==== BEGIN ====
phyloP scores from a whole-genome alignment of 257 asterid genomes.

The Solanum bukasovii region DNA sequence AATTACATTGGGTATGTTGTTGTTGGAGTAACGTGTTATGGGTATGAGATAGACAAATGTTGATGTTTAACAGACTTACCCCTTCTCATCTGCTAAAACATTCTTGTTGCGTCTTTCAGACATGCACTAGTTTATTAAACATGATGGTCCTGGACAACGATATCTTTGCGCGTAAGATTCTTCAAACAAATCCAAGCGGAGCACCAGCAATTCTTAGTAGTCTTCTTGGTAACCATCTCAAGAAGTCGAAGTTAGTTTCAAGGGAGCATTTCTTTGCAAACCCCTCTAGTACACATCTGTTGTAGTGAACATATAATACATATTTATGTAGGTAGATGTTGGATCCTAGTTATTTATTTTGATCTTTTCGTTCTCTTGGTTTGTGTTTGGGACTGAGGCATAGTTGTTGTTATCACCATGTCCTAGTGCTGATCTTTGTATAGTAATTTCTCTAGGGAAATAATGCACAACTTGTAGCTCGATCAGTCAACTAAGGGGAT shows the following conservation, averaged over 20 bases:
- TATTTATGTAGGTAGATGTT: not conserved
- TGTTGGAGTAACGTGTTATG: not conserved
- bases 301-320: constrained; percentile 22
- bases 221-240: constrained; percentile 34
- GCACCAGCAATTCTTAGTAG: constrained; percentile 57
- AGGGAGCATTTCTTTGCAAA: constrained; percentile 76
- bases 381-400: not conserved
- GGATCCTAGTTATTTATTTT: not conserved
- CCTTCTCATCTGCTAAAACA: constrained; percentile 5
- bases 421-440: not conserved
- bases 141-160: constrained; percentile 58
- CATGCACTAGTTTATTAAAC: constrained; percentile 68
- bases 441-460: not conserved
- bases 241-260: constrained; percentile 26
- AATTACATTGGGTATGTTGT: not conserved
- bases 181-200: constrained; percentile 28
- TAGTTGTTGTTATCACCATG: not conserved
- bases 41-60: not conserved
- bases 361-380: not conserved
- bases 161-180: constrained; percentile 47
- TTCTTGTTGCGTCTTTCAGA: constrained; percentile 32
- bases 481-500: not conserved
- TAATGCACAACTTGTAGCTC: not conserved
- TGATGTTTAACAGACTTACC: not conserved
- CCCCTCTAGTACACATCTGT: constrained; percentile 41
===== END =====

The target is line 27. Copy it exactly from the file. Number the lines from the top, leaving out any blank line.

- CCCCTCTAGTACACATCTGT: constrained; percentile 41